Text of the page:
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Reactions to recent school walkout are divided

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Reactions to recent school walkout are divided

Students gathered in front of the school on Wednesday, Feb. 21.

Students gathered in front of the school on Wednesday, Feb. 21.

Minh Vu

Students gathered in front of the school on Wednesday, Feb. 21.

Minh Vu

Minh Vu

Students gathered in front of the school on Wednesday, Feb. 21.

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A nervous energy was palpable during the moments leading up to noon on Wednesday, Feb. 21, 2018, exactly one week following the Marjory Stoneman Douglas High School shooting in Parkland, FL, which left 17 people dead and multiple more injured.  

Students streamed through hallways to witness and join the gathering crowd of their peers on the front lawn and surrounding street, accompanied by a select number of teachers, counselors, administrators and security personnel who stood on the outskirts of the growing mass.

Hayfield was one of many schools across the nation to participate in a walkout organized primarily through social media by both survivors of the Parkland shooting and local students– just the first of multiple scheduled in the approaching months.

The general intention of the walkout was to support the Parkland survivors’ fight for gun control in the wake of another tragic shooting, but while the majority of students and staff believe their motive to be warranted, the form of protest being encouraged has elicited differing reactions.

Senior Omnia Abdalla joined many in support of the school walkout movement, her motivation being to acknowledge the disreputable politics involved in the gun control debate.

“I came out to recognize that our political parties are flawed and certain interest groups pump money into political parties so that they can support their own financial agendas,” Abdalla said. “That results, unfortunately, in the killing of innocent students.”

While administrators attended the walkout for additional security, several have defended the rights of student expression and free speech– a stark difference from recent reports of a Texas school district threatening its students with three-day suspensions for protesting (Time).

“I think it’s really great that young people want to express their concern for their own safety in our schools and are willing to peacefully protest, take additional action with their community representatives and continue to be civic-minded people. Their voices have a right to be heard,” Director of Student Services Erin Crowley said.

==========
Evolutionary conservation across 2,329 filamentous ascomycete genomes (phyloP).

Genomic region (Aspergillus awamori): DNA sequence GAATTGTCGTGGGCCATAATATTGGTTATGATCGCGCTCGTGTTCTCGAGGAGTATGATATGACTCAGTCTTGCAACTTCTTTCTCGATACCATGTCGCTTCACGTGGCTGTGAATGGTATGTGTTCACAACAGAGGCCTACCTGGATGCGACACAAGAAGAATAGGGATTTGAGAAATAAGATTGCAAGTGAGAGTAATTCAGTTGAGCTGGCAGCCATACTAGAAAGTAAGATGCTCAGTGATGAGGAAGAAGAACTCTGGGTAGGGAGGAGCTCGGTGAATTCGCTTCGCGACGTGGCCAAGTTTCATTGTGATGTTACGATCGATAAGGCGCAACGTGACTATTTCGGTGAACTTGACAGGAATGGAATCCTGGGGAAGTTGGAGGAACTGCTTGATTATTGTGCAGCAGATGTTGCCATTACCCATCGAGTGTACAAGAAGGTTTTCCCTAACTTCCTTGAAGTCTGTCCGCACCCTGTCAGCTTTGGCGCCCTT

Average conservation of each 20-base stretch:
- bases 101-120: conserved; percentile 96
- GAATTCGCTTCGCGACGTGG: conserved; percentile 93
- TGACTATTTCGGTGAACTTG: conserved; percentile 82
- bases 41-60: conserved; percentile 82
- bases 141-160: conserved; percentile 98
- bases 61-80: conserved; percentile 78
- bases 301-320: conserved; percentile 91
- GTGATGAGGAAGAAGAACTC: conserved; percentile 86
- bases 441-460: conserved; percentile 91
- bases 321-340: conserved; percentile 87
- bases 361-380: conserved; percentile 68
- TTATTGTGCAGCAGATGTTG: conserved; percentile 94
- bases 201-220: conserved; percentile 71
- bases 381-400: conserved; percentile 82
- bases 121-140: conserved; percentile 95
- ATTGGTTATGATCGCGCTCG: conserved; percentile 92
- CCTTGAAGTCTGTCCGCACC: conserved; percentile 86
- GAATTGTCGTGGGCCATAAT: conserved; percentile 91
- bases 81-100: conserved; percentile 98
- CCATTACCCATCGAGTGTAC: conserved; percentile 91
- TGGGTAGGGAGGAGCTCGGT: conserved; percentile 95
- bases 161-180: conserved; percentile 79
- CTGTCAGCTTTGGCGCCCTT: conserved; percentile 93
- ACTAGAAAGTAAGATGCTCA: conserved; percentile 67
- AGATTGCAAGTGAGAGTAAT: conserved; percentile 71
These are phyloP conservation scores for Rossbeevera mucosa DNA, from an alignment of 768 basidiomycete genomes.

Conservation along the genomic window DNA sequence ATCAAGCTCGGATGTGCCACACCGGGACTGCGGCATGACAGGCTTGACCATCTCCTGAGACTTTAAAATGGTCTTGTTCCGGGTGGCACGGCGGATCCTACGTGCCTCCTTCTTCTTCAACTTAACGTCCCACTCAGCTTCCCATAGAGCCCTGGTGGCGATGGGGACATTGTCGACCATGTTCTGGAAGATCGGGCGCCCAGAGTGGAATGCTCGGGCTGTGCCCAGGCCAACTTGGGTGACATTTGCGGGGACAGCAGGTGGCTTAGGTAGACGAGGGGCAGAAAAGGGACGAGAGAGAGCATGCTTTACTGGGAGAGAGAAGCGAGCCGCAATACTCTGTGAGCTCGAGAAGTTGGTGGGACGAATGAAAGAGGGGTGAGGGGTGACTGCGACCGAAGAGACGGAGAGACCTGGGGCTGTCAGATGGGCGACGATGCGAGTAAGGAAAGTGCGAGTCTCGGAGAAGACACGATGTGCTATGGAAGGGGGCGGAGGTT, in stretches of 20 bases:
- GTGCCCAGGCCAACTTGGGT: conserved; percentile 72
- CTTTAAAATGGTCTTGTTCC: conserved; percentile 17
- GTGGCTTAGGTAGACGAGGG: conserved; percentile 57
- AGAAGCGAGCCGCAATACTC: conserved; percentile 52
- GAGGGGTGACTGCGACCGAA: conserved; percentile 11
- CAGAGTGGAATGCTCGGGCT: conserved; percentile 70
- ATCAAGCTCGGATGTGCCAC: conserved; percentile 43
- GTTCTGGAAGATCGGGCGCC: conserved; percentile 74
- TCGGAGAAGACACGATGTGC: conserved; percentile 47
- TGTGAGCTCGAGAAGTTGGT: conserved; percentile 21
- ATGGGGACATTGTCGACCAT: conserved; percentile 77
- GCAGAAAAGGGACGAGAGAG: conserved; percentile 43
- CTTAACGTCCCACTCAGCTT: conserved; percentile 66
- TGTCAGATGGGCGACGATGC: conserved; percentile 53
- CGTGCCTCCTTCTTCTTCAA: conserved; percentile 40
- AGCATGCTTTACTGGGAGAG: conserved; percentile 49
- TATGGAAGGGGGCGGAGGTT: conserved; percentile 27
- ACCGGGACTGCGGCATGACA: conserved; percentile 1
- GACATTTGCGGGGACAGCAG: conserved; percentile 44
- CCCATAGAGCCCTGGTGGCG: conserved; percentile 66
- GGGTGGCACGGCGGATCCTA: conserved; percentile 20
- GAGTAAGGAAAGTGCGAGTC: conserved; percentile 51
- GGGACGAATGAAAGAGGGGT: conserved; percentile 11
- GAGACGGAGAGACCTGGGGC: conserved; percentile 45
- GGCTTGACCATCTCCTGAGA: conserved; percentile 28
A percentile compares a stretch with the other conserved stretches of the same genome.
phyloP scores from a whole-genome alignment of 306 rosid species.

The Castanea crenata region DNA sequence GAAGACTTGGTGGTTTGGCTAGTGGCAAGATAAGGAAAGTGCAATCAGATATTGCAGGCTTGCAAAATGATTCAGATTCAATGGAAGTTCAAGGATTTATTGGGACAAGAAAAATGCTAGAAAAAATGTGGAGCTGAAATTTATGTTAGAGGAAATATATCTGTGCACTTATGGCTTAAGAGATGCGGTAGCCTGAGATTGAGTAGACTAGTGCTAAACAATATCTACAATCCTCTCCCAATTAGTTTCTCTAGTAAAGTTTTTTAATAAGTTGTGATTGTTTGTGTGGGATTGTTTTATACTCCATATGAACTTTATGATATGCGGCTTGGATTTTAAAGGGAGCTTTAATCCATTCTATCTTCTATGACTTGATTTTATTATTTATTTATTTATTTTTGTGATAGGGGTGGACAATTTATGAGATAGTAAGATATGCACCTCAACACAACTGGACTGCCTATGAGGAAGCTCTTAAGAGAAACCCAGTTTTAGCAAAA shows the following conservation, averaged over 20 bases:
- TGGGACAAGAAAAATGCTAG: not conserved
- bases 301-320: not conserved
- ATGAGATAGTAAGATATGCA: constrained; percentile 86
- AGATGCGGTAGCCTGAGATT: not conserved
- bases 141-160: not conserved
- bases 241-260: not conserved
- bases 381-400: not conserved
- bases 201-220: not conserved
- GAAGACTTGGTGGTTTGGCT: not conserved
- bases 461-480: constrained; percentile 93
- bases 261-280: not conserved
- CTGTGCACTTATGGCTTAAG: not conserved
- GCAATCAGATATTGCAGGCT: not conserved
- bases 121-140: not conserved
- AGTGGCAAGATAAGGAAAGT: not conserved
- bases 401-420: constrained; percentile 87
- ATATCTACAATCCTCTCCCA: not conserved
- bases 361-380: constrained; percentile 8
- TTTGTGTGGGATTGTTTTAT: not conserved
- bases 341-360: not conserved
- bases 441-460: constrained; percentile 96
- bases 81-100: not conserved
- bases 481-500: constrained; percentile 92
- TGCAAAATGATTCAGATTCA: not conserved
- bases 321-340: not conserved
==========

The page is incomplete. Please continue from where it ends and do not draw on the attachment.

Being notified prior to the walkout, school security and administration were able to create and maintain a secure environment for the protest.

“We had a pretty good idea that this was going to happen, so we had a security plan in place,” Principal Martin Grimm said. “We have people posted around making sure that [students] are safe [and] making sure that no one else comes in.”

However, despite these successes, a significant amount of students and teachers noticed problems.

Many weren’t aware of the walkout or its veracity until the day of or even just minutes before the scheduled time of noon, which mitigated the potential impact of the event.

“The walkout wasn’t very organized, and it wasn’t well publicized. Those without Twitter or other social media were not informed, and there was no word of mouth unless your circle of friends was participating,” junior Shannon Tran said.

Other students took offense to how their peers behaved during the walkout: treating it as an excuse to leave class regardless of their stance on the issue.

“I think [the walkout was] absolutely disrespectful. When I was coming out of lunch, I could hear people talking about how they didn’t care about the cause or were straight up against it, but they did it to get out of class,” senior Alfred Smith said. “When I looked out the window to see, a lot of people were laughing or on their phones. I’m sure there were people participating that did care, but they’re definitely outnumbered by people not taking it seriously.”

Teachers shared similar concerns, as most students who participated left their classes during instruction time.

“Any student should have the right to protest peacefully to see change in their community and society, but obviously you need to be protesting for the right reasons,” English teacher Carolyn Wright said. “If the only reason that you are walking out of school is to spare yourself a few hours in classes, that completely undermines what the whole protest is about in the first place, but students should always have the right to express themselves and be activists for a change in their community.”

An excessive amount of demonstrations can have an adverse effect; if the implication of a walkout is not cohesive or authentic, as many believe was the case on Wednesday, the credibility of participants can be damaged.

“You don’t want to have [so many protests] that your message becomes diluted, and you want to make sure that your message is strong and that people take you seriously,” Grimm said. “I think it’s important to have the free speech to be able to make your point, and I also think that it’s very important to be very strategic about it so that someone else can’t take your message and turn it against you.”

The next nationwide school walkout is officially scheduled for March 14 through the Women’s March Youth EMPOWER group, and Parkland students are currently organizing the March for Our Lives in Washington D.C. on March 24, followed by a National High School Walkout scheduled for April 20, the anniversary of the Columbine shooting.

 

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